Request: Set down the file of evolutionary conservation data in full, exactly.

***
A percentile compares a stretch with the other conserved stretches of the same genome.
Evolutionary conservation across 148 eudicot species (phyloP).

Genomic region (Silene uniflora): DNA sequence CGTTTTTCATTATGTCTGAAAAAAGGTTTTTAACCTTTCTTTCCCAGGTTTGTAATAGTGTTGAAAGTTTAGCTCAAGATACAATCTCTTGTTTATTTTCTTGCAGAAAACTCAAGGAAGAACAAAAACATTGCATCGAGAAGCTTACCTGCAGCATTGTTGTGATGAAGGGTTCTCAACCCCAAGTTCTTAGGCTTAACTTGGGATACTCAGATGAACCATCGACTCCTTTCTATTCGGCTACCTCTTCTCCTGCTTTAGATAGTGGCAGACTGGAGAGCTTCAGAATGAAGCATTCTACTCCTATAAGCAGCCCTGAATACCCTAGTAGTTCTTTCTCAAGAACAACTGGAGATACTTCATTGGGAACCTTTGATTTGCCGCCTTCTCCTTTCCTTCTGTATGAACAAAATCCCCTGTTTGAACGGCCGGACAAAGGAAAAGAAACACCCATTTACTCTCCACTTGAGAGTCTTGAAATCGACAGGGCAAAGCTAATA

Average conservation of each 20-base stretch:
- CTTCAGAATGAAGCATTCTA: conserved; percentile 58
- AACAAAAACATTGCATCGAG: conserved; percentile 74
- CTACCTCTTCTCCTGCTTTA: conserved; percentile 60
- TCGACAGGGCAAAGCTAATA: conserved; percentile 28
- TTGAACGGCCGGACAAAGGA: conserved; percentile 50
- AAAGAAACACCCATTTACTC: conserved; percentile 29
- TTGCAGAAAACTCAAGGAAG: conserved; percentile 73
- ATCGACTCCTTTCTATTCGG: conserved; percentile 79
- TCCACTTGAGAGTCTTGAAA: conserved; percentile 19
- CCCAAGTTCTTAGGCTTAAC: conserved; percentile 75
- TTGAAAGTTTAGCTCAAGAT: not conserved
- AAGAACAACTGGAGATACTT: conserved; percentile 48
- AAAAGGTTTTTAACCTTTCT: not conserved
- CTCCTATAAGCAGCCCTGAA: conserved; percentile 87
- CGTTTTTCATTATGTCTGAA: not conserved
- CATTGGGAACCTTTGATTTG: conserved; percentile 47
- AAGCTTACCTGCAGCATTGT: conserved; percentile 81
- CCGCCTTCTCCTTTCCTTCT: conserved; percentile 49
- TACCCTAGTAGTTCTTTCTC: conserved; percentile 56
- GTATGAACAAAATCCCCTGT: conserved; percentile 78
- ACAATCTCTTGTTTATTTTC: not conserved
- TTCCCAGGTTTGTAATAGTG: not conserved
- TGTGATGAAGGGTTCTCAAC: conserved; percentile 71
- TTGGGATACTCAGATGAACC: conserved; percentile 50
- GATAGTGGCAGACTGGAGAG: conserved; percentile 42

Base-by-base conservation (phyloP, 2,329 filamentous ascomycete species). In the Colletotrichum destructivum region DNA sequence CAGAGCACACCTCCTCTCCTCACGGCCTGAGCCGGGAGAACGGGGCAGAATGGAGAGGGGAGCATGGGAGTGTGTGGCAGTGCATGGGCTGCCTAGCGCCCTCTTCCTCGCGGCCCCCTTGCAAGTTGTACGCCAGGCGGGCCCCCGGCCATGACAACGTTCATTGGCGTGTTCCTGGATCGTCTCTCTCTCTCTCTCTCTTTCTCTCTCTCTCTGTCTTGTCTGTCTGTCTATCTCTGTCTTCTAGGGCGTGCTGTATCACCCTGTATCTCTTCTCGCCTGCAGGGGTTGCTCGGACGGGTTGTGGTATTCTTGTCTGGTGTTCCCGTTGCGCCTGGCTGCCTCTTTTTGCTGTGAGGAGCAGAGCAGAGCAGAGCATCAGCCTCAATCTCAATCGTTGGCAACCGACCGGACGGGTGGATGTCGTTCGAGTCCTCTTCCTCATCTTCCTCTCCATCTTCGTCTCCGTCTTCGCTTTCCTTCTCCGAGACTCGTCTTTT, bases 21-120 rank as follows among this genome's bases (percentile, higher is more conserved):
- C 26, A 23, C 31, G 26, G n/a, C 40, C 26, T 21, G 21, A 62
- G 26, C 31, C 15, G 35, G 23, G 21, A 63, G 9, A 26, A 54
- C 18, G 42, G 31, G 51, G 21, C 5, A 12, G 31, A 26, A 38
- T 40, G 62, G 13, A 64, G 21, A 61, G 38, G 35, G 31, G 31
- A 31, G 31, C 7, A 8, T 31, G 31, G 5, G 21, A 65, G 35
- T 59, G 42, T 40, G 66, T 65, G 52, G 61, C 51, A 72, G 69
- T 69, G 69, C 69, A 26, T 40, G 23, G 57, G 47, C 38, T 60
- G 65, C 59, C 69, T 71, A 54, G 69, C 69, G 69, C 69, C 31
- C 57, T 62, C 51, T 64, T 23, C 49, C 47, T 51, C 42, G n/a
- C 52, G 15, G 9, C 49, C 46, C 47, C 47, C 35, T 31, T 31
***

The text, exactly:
A percentile compares a stretch with the other conserved stretches of the same genome.
Evolutionary conservation across 148 eudicot species (phyloP).

Genomic region (Silene uniflora): DNA sequence CGTTTTTCATTATGTCTGAAAAAAGGTTTTTAACCTTTCTTTCCCAGGTTTGTAATAGTGTTGAAAGTTTAGCTCAAGATACAATCTCTTGTTTATTTTCTTGCAGAAAACTCAAGGAAGAACAAAAACATTGCATCGAGAAGCTTACCTGCAGCATTGTTGTGATGAAGGGTTCTCAACCCCAAGTTCTTAGGCTTAACTTGGGATACTCAGATGAACCATCGACTCCTTTCTATTCGGCTACCTCTTCTCCTGCTTTAGATAGTGGCAGACTGGAGAGCTTCAGAATGAAGCATTCTACTCCTATAAGCAGCCCTGAATACCCTAGTAGTTCTTTCTCAAGAACAACTGGAGATACTTCATTGGGAACCTTTGATTTGCCGCCTTCTCCTTTCCTTCTGTATGAACAAAATCCCCTGTTTGAACGGCCGGACAAAGGAAAAGAAACACCCATTTACTCTCCACTTGAGAGTCTTGAAATCGACAGGGCAAAGCTAATA

Average conservation of each 20-base stretch:
- CTTCAGAATGAAGCATTCTA: conserved; percentile 58
- AACAAAAACATTGCATCGAG: conserved; percentile 74
- CTACCTCTTCTCCTGCTTTA: conserved; percentile 60
- TCGACAGGGCAAAGCTAATA: conserved; percentile 28
- TTGAACGGCCGGACAAAGGA: conserved; percentile 50
- AAAGAAACACCCATTTACTC: conserved; percentile 29
- TTGCAGAAAACTCAAGGAAG: conserved; percentile 73
- ATCGACTCCTTTCTATTCGG: conserved; percentile 79
- TCCACTTGAGAGTCTTGAAA: conserved; percentile 19
- CCCAAGTTCTTAGGCTTAAC: conserved; percentile 75
- TTGAAAGTTTAGCTCAAGAT: not conserved
- AAGAACAACTGGAGATACTT: conserved; percentile 48
- AAAAGGTTTTTAACCTTTCT: not conserved
- CTCCTATAAGCAGCCCTGAA: conserved; percentile 87
- CGTTTTTCATTATGTCTGAA: not conserved
- CATTGGGAACCTTTGATTTG: conserved; percentile 47
- AAGCTTACCTGCAGCATTGT: conserved; percentile 81
- CCGCCTTCTCCTTTCCTTCT: conserved; percentile 49
- TACCCTAGTAGTTCTTTCTC: conserved; percentile 56
- GTATGAACAAAATCCCCTGT: conserved; percentile 78
- ACAATCTCTTGTTTATTTTC: not conserved
- TTCCCAGGTTTGTAATAGTG: not conserved
- TGTGATGAAGGGTTCTCAAC: conserved; percentile 71
- TTGGGATACTCAGATGAACC: conserved; percentile 50
- GATAGTGGCAGACTGGAGAG: conserved; percentile 42

Base-by-base conservation (phyloP, 2,329 filamentous ascomycete species). In the Colletotrichum destructivum region DNA sequence CAGAGCACACCTCCTCTCCTCACGGCCTGAGCCGGGAGAACGGGGCAGAATGGAGAGGGGAGCATGGGAGTGTGTGGCAGTGCATGGGCTGCCTAGCGCCCTCTTCCTCGCGGCCCCCTTGCAAGTTGTACGCCAGGCGGGCCCCCGGCCATGACAACGTTCATTGGCGTGTTCCTGGATCGTCTCTCTCTCTCTCTCTCTTTCTCTCTCTCTCTGTCTTGTCTGTCTGTCTATCTCTGTCTTCTAGGGCGTGCTGTATCACCCTGTATCTCTTCTCGCCTGCAGGGGTTGCTCGGACGGGTTGTGGTATTCTTGTCTGGTGTTCCCGTTGCGCCTGGCTGCCTCTTTTTGCTGTGAGGAGCAGAGCAGAGCAGAGCATCAGCCTCAATCTCAATCGTTGGCAACCGACCGGACGGGTGGATGTCGTTCGAGTCCTCTTCCTCATCTTCCTCTCCATCTTCGTCTCCGTCTTCGCTTTCCTTCTCCGAGACTCGTCTTTT, bases 21-120 rank as follows among this genome's bases (percentile, higher is more conserved):
- C 26, A 23, C 31, G 26, G n/a, C 40, C 26, T 21, G 21, A 62
- G 26, C 31, C 15, G 35, G 23, G 21, A 63, G 9, A 26, A 54
- C 18, G 42, G 31, G 51, G 21, C 5, A 12, G 31, A 26, A 38
- T 40, G 62, G 13, A 64, G 21, A 61, G 38, G 35, G 31, G 31
- A 31, G 31, C 7, A 8, T 31, G 31, G 5, G 21, A 65, G 35
- T 59, G 42, T 40, G 66, T 65, G 52, G 61, C 51, A 72, G 69
- T 69, G 69, C 69, A 26, T 40, G 23, G 57, G 47, C 38, T 60
- G 65, C 59, C 69, T 71, A 54, G 69, C 69, G 69, C 69, C 31
- C 57, T 62, C 51, T 64, T 23, C 49, C 47, T 51, C 42, G n/a
- C 52, G 15, G 9, C 49, C 46, C 47, C 47, C 35, T 31, T 31